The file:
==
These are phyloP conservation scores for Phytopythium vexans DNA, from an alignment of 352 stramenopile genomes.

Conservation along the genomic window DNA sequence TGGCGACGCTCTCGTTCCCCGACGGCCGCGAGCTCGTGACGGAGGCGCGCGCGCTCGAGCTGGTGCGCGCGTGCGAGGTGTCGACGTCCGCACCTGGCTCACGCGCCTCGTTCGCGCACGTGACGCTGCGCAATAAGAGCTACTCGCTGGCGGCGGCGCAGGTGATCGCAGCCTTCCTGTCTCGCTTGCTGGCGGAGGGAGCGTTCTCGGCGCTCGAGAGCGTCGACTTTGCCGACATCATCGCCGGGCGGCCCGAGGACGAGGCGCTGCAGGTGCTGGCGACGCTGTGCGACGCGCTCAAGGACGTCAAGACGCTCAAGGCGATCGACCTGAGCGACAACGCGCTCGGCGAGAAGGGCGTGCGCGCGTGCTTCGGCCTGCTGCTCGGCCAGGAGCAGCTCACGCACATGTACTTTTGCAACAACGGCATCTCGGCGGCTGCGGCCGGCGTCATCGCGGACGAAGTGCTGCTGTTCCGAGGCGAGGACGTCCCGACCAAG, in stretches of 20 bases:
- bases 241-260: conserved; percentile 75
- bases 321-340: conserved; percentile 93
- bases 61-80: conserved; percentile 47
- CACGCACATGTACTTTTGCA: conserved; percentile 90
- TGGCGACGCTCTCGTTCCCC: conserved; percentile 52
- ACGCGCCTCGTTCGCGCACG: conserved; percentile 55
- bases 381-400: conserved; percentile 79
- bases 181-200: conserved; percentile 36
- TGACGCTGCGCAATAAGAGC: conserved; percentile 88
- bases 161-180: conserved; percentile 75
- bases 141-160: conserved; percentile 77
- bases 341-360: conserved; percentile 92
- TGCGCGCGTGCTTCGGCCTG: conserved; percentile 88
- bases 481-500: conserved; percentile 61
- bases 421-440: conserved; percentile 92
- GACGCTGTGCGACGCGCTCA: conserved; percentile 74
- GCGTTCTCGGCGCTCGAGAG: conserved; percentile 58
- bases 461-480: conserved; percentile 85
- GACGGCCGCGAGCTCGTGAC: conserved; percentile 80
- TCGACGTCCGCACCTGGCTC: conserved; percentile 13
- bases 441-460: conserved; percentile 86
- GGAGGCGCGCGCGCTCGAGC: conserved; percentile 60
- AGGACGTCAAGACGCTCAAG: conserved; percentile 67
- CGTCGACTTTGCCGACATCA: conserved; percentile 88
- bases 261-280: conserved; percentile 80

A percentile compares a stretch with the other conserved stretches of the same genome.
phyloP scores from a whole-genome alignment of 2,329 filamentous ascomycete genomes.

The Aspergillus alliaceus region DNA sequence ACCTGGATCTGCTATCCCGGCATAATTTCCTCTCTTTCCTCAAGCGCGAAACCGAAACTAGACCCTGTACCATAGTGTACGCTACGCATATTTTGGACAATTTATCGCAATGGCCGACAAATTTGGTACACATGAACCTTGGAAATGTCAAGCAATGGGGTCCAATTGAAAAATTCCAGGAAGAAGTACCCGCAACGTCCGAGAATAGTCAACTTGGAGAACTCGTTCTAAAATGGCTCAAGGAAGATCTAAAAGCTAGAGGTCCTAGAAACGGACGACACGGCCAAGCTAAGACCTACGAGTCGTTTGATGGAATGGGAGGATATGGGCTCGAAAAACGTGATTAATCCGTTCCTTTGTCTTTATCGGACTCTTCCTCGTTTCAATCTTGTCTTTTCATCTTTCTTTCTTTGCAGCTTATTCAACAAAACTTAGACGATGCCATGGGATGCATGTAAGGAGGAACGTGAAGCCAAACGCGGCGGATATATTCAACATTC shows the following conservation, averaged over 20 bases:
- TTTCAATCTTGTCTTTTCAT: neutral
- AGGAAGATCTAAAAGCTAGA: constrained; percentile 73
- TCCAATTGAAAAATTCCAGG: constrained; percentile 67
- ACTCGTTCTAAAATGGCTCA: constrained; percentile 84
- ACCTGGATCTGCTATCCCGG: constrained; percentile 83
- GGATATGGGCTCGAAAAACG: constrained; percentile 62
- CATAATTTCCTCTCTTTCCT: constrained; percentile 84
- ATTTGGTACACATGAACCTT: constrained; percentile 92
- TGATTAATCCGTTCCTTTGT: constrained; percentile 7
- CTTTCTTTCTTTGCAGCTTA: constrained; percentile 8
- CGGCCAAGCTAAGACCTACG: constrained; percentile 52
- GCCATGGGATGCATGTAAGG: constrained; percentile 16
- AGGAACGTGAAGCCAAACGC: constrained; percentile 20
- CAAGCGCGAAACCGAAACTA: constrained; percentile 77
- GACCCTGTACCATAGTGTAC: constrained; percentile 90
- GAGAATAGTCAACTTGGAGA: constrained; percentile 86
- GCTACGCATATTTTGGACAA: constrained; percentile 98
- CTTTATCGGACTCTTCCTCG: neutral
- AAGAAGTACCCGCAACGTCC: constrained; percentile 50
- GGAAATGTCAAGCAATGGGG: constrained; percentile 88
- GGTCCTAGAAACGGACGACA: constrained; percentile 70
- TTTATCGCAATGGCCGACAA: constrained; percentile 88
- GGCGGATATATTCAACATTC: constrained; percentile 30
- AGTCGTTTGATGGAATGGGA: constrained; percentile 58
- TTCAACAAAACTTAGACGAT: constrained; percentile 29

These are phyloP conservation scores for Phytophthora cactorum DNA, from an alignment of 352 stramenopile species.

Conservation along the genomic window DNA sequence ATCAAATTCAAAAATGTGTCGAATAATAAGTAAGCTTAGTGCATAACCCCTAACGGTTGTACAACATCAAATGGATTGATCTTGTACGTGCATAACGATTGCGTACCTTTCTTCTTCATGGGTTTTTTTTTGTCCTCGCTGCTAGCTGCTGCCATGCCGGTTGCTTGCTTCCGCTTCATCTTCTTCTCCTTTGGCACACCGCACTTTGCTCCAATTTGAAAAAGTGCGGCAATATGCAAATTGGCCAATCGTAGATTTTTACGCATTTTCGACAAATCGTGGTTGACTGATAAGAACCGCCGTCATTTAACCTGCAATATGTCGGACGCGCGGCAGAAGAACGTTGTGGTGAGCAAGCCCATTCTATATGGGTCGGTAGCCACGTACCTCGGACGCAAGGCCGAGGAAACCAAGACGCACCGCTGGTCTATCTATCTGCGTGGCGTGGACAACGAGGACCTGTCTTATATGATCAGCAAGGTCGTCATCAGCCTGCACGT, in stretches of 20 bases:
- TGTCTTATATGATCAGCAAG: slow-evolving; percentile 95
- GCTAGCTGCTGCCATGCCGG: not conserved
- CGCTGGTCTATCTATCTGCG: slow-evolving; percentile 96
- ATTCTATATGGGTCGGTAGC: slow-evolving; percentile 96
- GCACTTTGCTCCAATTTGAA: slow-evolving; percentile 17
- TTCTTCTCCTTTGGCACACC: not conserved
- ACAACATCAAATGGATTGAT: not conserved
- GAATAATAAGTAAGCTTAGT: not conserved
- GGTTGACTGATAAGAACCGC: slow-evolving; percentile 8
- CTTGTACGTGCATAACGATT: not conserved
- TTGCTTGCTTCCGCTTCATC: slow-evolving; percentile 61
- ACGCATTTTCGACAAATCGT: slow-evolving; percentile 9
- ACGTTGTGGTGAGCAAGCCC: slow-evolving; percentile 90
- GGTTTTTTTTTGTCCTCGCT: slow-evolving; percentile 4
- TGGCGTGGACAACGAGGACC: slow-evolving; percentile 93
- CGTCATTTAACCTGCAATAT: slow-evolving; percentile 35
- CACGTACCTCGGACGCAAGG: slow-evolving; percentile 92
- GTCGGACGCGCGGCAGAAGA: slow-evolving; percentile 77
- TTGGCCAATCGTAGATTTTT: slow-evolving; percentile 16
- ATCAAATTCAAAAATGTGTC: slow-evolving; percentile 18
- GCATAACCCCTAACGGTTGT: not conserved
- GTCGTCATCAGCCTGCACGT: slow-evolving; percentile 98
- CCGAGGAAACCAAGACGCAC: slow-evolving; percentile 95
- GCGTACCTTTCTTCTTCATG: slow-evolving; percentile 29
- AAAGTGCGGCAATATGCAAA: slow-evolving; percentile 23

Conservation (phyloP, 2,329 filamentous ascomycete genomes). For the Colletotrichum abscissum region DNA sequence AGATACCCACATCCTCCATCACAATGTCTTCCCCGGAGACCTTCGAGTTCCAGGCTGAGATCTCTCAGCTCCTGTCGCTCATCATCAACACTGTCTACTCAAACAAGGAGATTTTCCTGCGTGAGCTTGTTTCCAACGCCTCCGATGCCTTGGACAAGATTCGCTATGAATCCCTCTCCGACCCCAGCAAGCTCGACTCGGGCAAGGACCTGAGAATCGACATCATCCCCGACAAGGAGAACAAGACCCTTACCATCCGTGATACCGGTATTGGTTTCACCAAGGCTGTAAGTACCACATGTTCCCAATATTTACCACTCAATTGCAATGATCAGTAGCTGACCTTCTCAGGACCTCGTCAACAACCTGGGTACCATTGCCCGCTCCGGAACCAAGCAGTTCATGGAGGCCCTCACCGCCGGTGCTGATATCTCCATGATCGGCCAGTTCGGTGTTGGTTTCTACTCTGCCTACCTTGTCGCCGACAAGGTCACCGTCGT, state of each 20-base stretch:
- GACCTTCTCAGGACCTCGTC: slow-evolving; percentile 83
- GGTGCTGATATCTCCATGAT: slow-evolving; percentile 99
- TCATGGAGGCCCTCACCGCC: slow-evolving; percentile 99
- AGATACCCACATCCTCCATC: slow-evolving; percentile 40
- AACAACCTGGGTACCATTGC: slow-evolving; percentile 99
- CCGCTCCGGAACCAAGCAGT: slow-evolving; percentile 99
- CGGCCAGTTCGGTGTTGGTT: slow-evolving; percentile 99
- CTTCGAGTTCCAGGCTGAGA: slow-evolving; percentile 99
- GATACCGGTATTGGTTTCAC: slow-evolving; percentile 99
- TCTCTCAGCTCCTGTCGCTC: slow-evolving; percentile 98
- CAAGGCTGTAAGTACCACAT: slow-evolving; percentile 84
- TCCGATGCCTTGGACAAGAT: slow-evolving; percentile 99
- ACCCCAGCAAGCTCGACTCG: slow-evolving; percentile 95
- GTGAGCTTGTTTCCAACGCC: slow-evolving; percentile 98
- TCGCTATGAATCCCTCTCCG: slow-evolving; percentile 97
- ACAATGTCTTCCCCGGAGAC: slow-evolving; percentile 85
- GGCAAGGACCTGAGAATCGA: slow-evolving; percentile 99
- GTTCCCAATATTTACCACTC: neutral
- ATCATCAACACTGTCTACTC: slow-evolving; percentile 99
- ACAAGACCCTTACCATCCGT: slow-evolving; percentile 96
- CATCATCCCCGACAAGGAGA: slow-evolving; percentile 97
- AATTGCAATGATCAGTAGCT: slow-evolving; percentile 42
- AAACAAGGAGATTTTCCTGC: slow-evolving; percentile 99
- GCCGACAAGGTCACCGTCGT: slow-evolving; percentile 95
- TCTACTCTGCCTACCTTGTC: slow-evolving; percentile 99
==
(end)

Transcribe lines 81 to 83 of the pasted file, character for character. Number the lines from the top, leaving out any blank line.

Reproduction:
- GCGTACCTTTCTTCTTCATG: slow-evolving; percentile 29
- AAAGTGCGGCAATATGCAAA: slow-evolving; percentile 23

Conservation (phyloP, 2,329 filamentous ascomycete genomes). For the Colletotrichum abscissum region DNA sequence AGATACCCACATCCTCCATCACAATGTCTTCCCCGGAGACCTTCGAGTTCCAGGCTGAGATCTCTCAGCTCCTGTCGCTCATCATCAACACTGTCTACTCAAACAAGGAGATTTTCCTGCGTGAGCTTGTTTCCAACGCCTCCGATGCCTTGGACAAGATTCGCTATGAATCCCTCTCCGACCCCAGCAAGCTCGACTCGGGCAAGGACCTGAGAATCGACATCATCCCCGACAAGGAGAACAAGACCCTTACCATCCGTGATACCGGTATTGGTTTCACCAAGGCTGTAAGTACCACATGTTCCCAATATTTACCACTCAATTGCAATGATCAGTAGCTGACCTTCTCAGGACCTCGTCAACAACCTGGGTACCATTGCCCGCTCCGGAACCAAGCAGTTCATGGAGGCCCTCACCGCCGGTGCTGATATCTCCATGATCGGCCAGTTCGGTGTTGGTTTCTACTCTGCCTACCTTGTCGCCGACAAGGTCACCGTCGT, state of each 20-base stretch: